Why good banking is in the shadows ahead of G20

78f2g200000 Why good banking is in the shadows ahead of G20

When it comes to finance, political leaders usually veer between being clueless and downright idiotic. They also appear to be extremely gullible when listening to bankers. Germany’s electioneering Chancellor, Angela Merkel, ticked all the above boxes stating her desire for improved and more extensive financial regulation ahead of this weekend’s G20 meeting. While her desire for a safer financial system is logical, her proposals will further protect the already cosseted banking industry and repel competition which (whisper it softly) might actually serve consumers? Amongst several threads of current financial regulation, two are significant, for very different reasons. The “Pittsburgh Principles” (G20 summit 2009) are now being resolved through legislation. The end result, albeit with some unnecessary additions and, tediously ponderous drafting, will move the massive inter-bank Over The Counter (OTC) interest rate marketplace into what ought to be a safer framework going forward. It doesn’t make a future AIG or Lehman impossible but the risk ought to be mitigated. Then there is Europe’s suicide note to the world of finance, the Financial Transaction tax (FTT). EU leaders clinging to their bankrupt social welfare model are desperate to play politics with both bankers and London’s success as the world’s largest international financial center. Frustratingly for Mrs. Merkel, even the European Commission’s own economists deride FTT as a suicidal concept. The tax is an open invitation to investors to abandon the EU and head for Moscow, Singapore or, in fact, anywhere else. For the USA, an FTT is anathema (Kennedy’s Democrats damaged the nation’s markets when they tried a withholding tax in the 1960’s). A recent attempt at an FTT by Sweden ended in ignominious failure for Stockholm when the marketplace moved to London at the flick of a switch. Meanwhile France and Italy have unilaterally implemented an FTT and seen instant investment decline. Despite the evidence, the mediocrities who run Europe are in many cases still pushing to destroy Europe’s financial markets. The rest of the G20 is left watching in horror as a prolonged European recession will make a further impact on their respective economic growth. The current FTT was designed as a knee jerk to ‘punish’ banks and indeed provide the dangerous precedent of direct taxation to the Brussels’ unelected EU politburo. The irony is that such taxes are rarely paid by intermediaries such as banks. Rather FTT is levied on financial end users, e.g. those with the temerity to save for old age: an FTT will destroy pension saving, harming the innocent citizens who were already forced to bail out the banks through the stupidity of their governments. Just as banks have been cosseted by politicians of all persuasions in the US and Europe, so too the rallying cry for more regulation is simply another means to protect the banksters at all costs. The greatest lesson history will record about the 2008 financial crisis was that it marked the height of banker power. Already internet-based alternatives such as Peer to Peer (P2P), or social lending, crowd-funding, and Social Impact Bonds, not forgetting crypto-currencies such as Bitcoin, are cutting the banks out of their role as (incompetent, expensive and government subsidized) middlemen in the world of finance. Facing an unprecedented decline in banker power, European politicians are in the vanguard of protecting bankers from competition. Politicians like Mrs Merkel have focused on the competition to the banksters with attacks on “shadow banking” which she perceives as dangerous when the danger lies in maintaining the facade that the medieval concept of banking is the way ahead. The digital world remains an alien concept to the old-fashioned industrialist, Angela Merkel. “Shadow banking” is powering new solutions to promote and fund both business and social initiatives. Railing against it and protecting the banksters will only stifle economic growth, promote unemployment and prevent enterprise. It is laughable that while claiming they are so keen to reign in the worst banker excesses, Europe’s political classes will arrive in St Petersburg eager to sustain the mediocre monopoly banks’ hold on finance in an age of multiple digital alternatives. The G20 would be well advised to focus on stabilizing measures as agreed in Pittsburgh and ignore the economic dyslexia of western leaders who remain captive to the very banksters they claim to be seeking to regulate.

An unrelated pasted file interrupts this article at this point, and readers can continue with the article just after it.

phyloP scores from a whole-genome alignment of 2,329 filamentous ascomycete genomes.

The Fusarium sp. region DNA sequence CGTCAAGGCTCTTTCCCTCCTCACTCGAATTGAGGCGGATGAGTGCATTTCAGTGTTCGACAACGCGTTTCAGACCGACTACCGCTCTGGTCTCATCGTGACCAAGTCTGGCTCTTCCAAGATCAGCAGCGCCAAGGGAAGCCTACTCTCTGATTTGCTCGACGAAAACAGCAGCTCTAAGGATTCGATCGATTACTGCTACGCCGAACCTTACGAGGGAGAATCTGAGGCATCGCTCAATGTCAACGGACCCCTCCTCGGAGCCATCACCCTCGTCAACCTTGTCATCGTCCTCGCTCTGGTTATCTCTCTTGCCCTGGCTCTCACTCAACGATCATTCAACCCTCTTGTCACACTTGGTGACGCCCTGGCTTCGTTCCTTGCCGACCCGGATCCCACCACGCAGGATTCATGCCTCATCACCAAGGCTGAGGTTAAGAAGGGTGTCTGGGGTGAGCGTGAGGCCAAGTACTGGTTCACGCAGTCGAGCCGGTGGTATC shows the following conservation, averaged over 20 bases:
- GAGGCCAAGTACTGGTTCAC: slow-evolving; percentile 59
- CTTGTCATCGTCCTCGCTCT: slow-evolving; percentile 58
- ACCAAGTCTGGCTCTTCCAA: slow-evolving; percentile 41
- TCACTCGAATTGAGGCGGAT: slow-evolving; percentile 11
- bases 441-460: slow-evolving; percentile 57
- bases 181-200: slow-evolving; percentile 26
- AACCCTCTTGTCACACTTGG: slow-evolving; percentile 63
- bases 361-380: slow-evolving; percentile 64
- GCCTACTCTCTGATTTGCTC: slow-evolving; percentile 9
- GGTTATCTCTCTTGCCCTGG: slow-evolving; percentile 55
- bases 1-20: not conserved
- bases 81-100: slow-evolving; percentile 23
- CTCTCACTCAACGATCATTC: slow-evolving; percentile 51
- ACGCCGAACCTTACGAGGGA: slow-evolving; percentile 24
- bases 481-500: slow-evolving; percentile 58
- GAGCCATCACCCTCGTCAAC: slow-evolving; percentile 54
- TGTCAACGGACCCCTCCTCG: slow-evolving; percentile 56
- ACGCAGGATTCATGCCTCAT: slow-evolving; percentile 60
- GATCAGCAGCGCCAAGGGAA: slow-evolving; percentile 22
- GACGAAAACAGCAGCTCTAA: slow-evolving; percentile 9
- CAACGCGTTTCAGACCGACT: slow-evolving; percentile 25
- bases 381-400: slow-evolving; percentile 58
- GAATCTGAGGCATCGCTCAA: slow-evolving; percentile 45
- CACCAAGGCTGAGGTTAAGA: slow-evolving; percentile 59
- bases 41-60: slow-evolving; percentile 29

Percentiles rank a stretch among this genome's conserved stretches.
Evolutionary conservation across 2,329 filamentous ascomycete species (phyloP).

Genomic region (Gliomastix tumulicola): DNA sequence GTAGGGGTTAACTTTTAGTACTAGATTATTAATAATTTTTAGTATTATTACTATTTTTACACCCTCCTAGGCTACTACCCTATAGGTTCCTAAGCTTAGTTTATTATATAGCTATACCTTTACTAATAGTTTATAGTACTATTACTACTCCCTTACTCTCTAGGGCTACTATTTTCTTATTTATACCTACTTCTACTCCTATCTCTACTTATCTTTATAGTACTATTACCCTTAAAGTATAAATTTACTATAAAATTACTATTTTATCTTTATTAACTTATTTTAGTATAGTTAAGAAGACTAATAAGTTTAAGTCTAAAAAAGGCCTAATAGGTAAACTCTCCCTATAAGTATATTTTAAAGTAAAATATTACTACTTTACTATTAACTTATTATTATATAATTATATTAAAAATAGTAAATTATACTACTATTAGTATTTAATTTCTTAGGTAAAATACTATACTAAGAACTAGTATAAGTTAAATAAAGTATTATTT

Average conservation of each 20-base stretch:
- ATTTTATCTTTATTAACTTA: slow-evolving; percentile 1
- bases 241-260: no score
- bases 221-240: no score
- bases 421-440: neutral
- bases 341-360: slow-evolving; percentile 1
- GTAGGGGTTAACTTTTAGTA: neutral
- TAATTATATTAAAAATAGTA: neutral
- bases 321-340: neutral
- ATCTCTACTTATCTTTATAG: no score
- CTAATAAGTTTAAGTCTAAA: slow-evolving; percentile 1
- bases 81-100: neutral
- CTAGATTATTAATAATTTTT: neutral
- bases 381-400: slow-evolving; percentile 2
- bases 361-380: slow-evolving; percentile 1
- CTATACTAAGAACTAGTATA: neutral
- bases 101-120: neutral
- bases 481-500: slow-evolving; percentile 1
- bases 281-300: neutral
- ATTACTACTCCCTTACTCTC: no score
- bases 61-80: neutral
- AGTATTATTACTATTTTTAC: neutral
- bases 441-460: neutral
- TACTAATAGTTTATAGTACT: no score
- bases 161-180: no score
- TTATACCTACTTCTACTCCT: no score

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Why good banking is in the shadows ahead of G20


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